April 25, 2019, 05:15:37 AM

Author Topic: Depression, Struggles and Light at the End of Every Tunnel  (Read 222386 times)

Offline xiagan

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Re: Depression, Struggles and Light at the End of Every Tunnel
« Reply #2610 on: January 10, 2019, 03:51:34 PM »
I live without fridge for about 2 years now. For me there is no necessity in cooling my food because I get to stores nearly daily at work where I can buy fresh food instead of piling it into a device that slows down the rotting process. Just wanted to make clear that you can eat food even without fridge  ;D
So I buy milk after work. The next morning when I need it, it's warm and, depending on the season, already spoiled. If it's not already spoiled, it will be the following day (if I'm not consuming one liter/day).
Sometimes jam spoils despite being in the fridge because we aren't eating it fast enough.

So what I'm wondering is if you are throwing away lots of food? Despite that it's wasteful it may be cheaper in the long run to have a fridge...

Disclaimer: I have no idea how you live or what food you buy so it's solely based on my own consumption and may not apply in the least to how you manage your eating/shopping.
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Offline ScarletBea

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Re: Depression, Struggles and Light at the End of Every Tunnel
« Reply #2611 on: January 10, 2019, 04:03:43 PM »
I'm the same, I could never eat stuff day by day, packs are huge, and having to buy stuff day by day.
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Offline Rostum

Re: Depression, Struggles and Light at the End of Every Tunnel
« Reply #2612 on: January 10, 2019, 05:51:54 PM »
Quote
So I buy milk after work. The next morning when I need it, it's warm and, depending on the season, already spoiled. If it's not already spoiled, it will be the following day (if I'm not consuming one liter/day).

stand your closed carton in the sink and fill with cold water simples.

Or better yet get a clay pot with a lid and another clay tub just a bit bigger and 3 marbles. Stand the pot in the tub on top of the marbles and fill the gap with cold water. Small pot stays cold water gets warm. Change the water as required. This is how you do refrigeration without gas or electricity. Flower pots work well for this.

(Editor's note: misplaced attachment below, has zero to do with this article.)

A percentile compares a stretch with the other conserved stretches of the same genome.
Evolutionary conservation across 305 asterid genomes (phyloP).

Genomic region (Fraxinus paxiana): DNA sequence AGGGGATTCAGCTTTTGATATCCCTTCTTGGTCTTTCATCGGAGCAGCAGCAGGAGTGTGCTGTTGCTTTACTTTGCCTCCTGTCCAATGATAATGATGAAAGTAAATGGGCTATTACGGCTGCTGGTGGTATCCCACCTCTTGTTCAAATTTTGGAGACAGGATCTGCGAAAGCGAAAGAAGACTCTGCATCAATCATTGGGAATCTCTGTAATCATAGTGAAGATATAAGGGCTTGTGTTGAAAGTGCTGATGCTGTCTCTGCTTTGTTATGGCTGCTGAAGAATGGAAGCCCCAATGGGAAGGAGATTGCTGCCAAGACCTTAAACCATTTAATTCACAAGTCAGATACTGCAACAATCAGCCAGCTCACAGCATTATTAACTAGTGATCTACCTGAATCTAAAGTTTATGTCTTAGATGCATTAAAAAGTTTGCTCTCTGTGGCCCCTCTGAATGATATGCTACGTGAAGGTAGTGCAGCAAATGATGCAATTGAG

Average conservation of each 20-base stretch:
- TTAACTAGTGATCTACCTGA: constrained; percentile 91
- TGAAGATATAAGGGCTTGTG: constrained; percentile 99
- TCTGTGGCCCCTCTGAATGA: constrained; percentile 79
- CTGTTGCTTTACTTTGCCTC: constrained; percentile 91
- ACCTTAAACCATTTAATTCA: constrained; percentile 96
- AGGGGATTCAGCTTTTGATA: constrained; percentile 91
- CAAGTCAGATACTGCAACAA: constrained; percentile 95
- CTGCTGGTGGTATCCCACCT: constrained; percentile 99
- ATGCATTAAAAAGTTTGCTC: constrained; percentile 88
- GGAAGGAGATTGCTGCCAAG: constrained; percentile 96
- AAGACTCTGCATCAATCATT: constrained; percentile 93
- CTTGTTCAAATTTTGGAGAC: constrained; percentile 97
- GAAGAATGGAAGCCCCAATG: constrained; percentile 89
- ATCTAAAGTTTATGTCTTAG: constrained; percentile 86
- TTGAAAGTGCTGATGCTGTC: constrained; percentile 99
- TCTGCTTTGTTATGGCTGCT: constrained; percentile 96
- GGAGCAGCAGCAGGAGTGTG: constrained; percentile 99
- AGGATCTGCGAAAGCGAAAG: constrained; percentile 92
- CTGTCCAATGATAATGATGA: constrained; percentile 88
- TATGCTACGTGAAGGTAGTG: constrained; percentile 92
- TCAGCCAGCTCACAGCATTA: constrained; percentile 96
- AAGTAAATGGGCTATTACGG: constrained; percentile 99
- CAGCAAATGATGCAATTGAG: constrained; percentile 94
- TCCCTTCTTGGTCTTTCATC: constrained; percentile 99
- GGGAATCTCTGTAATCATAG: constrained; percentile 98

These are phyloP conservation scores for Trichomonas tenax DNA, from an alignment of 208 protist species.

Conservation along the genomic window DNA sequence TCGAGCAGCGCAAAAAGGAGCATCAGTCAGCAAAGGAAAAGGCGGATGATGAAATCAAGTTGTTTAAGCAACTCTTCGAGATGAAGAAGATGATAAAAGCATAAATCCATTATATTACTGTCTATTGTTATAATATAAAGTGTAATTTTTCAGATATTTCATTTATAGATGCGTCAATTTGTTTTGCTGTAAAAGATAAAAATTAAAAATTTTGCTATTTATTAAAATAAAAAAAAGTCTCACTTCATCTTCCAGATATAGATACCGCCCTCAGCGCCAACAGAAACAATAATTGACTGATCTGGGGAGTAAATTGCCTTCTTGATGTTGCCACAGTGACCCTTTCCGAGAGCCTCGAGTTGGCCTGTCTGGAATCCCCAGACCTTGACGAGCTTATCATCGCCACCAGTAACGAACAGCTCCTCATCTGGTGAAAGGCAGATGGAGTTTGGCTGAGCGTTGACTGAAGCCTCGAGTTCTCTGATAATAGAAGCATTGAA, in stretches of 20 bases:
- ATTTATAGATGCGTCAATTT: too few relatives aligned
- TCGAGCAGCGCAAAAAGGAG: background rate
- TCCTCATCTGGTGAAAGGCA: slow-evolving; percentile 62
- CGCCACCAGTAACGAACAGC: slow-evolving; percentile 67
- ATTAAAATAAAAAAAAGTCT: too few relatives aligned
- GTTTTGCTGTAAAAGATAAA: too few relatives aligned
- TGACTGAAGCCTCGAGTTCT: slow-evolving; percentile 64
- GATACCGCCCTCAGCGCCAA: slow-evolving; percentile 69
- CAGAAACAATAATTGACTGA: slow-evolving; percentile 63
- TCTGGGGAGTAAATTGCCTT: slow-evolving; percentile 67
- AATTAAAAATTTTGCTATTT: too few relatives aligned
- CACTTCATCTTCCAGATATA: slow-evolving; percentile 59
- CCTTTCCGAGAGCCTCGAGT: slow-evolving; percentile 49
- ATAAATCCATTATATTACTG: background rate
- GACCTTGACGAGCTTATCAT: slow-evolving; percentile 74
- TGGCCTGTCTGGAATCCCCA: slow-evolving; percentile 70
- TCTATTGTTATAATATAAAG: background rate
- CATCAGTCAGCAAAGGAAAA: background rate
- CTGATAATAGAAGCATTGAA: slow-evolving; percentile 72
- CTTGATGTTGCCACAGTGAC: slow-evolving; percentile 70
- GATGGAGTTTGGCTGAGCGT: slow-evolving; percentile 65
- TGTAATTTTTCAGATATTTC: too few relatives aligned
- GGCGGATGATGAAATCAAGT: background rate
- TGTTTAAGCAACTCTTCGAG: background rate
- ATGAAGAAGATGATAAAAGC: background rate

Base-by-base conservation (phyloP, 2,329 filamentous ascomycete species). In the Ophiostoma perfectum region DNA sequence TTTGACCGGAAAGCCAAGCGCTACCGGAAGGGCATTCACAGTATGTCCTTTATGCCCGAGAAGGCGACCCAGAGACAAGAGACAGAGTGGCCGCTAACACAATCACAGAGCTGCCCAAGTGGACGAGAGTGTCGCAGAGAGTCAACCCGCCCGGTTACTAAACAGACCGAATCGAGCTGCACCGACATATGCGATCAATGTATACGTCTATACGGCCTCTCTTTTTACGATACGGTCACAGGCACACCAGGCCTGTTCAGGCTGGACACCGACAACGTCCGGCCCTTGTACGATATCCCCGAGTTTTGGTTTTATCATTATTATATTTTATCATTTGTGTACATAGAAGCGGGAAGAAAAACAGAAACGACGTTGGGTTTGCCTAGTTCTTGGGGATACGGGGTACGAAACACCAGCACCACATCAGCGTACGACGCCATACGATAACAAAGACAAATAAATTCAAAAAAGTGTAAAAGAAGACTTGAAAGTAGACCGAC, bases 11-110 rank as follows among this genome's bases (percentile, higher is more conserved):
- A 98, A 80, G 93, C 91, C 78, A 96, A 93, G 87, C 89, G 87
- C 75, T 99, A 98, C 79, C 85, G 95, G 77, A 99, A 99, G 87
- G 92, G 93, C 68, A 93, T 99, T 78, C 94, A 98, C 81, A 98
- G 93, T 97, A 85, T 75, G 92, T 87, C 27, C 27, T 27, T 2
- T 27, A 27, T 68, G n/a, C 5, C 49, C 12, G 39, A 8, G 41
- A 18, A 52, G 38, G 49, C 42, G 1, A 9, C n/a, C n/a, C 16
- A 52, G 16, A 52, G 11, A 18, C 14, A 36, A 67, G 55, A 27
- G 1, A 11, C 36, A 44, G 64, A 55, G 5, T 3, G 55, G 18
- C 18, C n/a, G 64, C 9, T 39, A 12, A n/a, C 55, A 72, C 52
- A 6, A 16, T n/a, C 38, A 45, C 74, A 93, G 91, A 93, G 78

Offline Slaykomimi

Re: Depression, Struggles and Light at the End of Every Tunnel
« Reply #2613 on: January 10, 2019, 09:06:50 PM »
My milk consumption realy sank over the time, but back than when I lived with my parents I always drank the whole bottle/package of milk at once because I hated the taste afterwards even if the milk was in the fridge the whole time.

sure there are foods that spoil fast but there are some that hold longer. like eggs hold for days even when its warm. I also always got rice and tortelini at home if I want something quick and got no time today to go to a store.

I never throw food away, that is a sin for me. The only thing I do is throw stuff like peels (if I ever peel something) or cut off ends and skins and shells in the garden and let it rot there. I also use no trash can, I just carry my trash out on the way to work the next morning.

My food schedule is like this, I wake up, grab a piece of fruit and go to work, I eat that piece of fruit when I arrive at work.
I got 1 hour lunchbreak, I dont want that long of a lunchbreak, I would want to work that one hour through and go home one hour earlier but thats austiran law (F**K Austrian law). So I got one hour to spent, and thats a nice coincidence that it gives me enough time to go to the store near work and buy something for lunch and for dinner. Usually I just buy some  breads for lunch and for dinner it depends, but most is simple and small stuff since I live alone and theres no use in cooking anything too fancy or large if I am the only one eating it. At home I cook, today I had scrambled eggs with onions, tomato, garlic, sheep cheese and pepper. Nothing left over, nothing wasted, just the onion peels in the garden.